All of the samples were air-dried in oven at for 2 hours to remove the moisture before testing. Bending strength and bending modulus were determined by three-point bending tests (five rods per group), which were performed on the universal materials testing machine made by Shenzhen Reger Company (Shenzhen, China). The span length was 40 mm and loading rate was 2 mm/min.

3. Results and Discussion

3.1. Forming Mechanism of CHF/CS 3D Composite Rods

The forming process of CHF/CS gel rod with layer-by-layer structure was shown in Figure 3. The solubility of CS largely depends on the pH value of environments because of the existence of amino groups. The free amino group of CS was protonated to at [20, 21], but when encountered massive , CS would be precipitated, as shown in what follows:

fig3
Figure 3: The schematic representation about forming process of CHF/CS gel rod with layer-by-layer structure (vertical section).

However CHFs could not be dissolved in acetic acid aqueous solution, so that they dispersed in the viscous CS solution. The mixture solution was charged into semipermeable template which could separate the CHF/CS solution from NaOH solution, so that small molecules and ions such as O, , and could permeate except for CS macromolecules (Figure 3(a)). Due to the concentration gradient of alkali between inside and outside of the semipermeable template, could diffuse from outside into CHF/CS solution and react with . As a result, protonated CS was precipitated in situ to form one layer adhering to semipermeable template closely (Figure 3(b)). As the diffusion process continuing, CS precipitated layer-by-layer to from concentric circle structure (Figures 3(c), 3(d), and 4). At the same time, CHFs were embedded in the CS matrix. Then CHF/CS gel rods were dried and layers became much tighter due to the shrinkage stress.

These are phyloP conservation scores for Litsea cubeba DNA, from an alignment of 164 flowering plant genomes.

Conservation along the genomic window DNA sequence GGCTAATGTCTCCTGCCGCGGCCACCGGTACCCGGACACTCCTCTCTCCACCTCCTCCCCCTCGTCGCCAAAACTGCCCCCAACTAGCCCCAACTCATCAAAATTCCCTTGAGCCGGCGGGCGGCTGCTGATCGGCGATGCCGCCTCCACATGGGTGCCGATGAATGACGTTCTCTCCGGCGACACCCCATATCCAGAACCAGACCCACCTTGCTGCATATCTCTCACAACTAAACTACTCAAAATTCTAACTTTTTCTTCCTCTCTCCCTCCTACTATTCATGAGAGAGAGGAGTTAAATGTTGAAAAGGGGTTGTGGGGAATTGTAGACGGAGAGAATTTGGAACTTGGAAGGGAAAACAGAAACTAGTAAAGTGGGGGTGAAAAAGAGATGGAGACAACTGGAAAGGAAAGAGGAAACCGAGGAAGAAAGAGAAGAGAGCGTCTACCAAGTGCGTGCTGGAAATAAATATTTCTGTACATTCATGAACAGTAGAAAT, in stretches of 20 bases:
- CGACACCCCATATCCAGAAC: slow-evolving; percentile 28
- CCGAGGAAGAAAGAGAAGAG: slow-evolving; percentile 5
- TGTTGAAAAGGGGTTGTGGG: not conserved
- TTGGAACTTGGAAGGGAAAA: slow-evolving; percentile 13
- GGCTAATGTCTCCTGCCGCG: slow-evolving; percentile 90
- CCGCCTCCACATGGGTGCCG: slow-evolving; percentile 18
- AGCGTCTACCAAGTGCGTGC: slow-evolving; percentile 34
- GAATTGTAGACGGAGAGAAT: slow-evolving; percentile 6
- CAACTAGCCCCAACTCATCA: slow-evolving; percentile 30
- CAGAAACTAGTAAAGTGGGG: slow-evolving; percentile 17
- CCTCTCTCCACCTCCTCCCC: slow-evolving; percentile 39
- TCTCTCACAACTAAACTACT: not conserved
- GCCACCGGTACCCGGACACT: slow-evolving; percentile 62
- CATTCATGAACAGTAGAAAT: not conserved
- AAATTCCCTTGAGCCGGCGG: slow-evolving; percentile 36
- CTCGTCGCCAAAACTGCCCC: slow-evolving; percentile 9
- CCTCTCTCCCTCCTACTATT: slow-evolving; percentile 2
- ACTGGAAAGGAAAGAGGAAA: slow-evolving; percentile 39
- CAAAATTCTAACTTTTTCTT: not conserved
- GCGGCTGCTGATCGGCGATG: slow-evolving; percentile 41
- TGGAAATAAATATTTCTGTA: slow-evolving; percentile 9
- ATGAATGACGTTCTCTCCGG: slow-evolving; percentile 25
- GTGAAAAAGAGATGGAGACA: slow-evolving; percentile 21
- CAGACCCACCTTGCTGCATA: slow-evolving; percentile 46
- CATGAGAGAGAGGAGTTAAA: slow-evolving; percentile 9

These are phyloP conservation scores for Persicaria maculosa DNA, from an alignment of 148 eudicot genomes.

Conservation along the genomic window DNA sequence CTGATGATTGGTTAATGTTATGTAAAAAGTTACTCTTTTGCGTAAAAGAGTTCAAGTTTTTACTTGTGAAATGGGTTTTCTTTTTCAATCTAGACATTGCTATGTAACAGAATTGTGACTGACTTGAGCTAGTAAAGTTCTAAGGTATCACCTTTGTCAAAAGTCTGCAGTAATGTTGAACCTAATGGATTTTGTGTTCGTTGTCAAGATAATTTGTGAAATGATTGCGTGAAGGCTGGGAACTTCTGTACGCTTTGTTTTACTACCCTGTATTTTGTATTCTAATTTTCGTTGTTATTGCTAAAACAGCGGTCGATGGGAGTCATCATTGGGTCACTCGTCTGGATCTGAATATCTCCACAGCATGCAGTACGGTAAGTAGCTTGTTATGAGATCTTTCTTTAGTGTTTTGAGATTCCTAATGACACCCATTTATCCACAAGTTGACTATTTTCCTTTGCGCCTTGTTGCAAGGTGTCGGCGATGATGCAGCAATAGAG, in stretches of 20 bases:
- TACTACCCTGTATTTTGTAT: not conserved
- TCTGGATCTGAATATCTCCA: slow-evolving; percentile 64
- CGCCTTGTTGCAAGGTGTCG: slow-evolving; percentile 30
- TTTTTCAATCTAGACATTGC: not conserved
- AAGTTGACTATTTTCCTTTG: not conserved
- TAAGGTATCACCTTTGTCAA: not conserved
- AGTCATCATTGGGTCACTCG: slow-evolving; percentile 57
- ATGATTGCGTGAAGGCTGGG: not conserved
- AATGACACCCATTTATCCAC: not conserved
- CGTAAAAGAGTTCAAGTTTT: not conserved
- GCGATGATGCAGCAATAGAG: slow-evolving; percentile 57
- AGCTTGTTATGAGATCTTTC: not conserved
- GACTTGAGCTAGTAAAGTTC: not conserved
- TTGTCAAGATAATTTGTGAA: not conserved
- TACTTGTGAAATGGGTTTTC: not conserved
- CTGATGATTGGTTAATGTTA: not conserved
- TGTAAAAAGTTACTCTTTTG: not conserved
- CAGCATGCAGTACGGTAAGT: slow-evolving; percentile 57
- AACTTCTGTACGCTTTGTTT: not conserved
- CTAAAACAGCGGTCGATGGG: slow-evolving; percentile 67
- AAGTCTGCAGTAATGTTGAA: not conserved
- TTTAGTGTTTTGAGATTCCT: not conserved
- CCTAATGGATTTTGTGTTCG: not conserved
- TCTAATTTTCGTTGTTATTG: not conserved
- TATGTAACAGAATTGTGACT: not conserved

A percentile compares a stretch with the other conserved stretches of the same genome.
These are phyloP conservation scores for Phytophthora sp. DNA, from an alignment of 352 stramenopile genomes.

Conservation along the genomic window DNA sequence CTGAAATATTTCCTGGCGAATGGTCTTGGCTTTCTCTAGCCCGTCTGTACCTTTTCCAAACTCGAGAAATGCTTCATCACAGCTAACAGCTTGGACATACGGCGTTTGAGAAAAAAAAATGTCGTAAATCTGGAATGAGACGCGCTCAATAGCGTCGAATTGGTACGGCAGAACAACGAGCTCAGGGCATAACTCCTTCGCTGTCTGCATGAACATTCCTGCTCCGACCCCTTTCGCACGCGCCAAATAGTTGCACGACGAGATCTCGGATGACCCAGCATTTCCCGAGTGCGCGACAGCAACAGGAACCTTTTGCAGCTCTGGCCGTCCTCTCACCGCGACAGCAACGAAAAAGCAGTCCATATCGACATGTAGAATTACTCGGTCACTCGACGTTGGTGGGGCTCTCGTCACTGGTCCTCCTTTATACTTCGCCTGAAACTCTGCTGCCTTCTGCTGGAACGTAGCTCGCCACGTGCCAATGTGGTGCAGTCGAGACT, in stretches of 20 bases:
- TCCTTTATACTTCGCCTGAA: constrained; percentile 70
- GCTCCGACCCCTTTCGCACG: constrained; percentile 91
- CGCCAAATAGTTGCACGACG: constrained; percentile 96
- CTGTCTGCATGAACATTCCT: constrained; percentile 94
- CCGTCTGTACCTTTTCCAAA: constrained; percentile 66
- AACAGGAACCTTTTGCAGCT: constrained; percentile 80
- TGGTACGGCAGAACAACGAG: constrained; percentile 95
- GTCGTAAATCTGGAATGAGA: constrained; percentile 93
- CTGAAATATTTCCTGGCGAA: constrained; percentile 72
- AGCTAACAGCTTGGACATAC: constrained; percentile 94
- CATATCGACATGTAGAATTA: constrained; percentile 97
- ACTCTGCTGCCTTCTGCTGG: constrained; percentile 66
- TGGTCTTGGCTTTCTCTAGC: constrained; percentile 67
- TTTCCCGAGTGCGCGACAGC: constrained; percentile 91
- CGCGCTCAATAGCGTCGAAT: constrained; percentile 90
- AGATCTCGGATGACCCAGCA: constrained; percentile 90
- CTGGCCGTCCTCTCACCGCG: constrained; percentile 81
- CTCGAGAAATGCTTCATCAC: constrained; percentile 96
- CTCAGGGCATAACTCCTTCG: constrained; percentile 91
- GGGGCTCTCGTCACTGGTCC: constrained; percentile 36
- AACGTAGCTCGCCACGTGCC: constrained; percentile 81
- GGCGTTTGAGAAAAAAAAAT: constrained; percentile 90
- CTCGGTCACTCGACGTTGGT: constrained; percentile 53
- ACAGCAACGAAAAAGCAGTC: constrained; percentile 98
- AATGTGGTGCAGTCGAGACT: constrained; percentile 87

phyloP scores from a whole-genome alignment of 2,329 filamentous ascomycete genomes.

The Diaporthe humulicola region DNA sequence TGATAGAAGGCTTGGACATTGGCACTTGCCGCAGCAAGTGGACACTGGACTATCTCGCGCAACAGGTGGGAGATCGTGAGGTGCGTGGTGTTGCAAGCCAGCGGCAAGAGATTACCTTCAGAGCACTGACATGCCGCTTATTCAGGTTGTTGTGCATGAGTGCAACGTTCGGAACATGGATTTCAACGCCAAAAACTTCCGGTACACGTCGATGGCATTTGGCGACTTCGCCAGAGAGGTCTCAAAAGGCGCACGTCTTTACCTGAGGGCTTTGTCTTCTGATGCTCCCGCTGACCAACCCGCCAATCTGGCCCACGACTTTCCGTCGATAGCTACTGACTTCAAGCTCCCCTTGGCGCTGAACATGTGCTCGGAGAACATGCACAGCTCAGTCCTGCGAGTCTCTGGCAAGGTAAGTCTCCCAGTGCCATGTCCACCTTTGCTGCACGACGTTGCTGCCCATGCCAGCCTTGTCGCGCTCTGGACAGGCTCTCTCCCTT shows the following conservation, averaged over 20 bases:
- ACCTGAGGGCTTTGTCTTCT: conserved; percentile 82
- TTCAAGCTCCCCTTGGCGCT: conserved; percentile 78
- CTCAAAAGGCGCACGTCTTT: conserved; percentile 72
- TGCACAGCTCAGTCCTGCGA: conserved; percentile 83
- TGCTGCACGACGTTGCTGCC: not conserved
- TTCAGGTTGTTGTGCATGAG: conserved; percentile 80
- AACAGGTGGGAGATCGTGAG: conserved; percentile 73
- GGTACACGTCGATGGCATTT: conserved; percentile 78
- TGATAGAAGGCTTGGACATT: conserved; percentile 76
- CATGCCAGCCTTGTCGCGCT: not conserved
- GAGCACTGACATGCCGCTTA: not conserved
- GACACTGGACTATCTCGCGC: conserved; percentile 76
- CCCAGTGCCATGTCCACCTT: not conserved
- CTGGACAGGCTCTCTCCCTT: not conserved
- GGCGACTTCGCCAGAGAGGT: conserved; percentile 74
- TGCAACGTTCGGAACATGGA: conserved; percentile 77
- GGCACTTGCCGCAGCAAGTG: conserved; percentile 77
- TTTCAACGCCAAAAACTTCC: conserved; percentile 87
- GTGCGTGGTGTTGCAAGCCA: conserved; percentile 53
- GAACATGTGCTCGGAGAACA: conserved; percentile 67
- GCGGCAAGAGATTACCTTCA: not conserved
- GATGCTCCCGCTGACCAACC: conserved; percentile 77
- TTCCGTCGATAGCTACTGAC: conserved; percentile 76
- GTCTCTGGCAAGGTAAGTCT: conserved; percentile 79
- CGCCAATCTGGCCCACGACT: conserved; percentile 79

369759.fig.004
Figure 4: Layer-by-layer structure of CHF/CS gel rod (cross section).
3.2. Microstructure Morphology of CHF/CS 3D Composites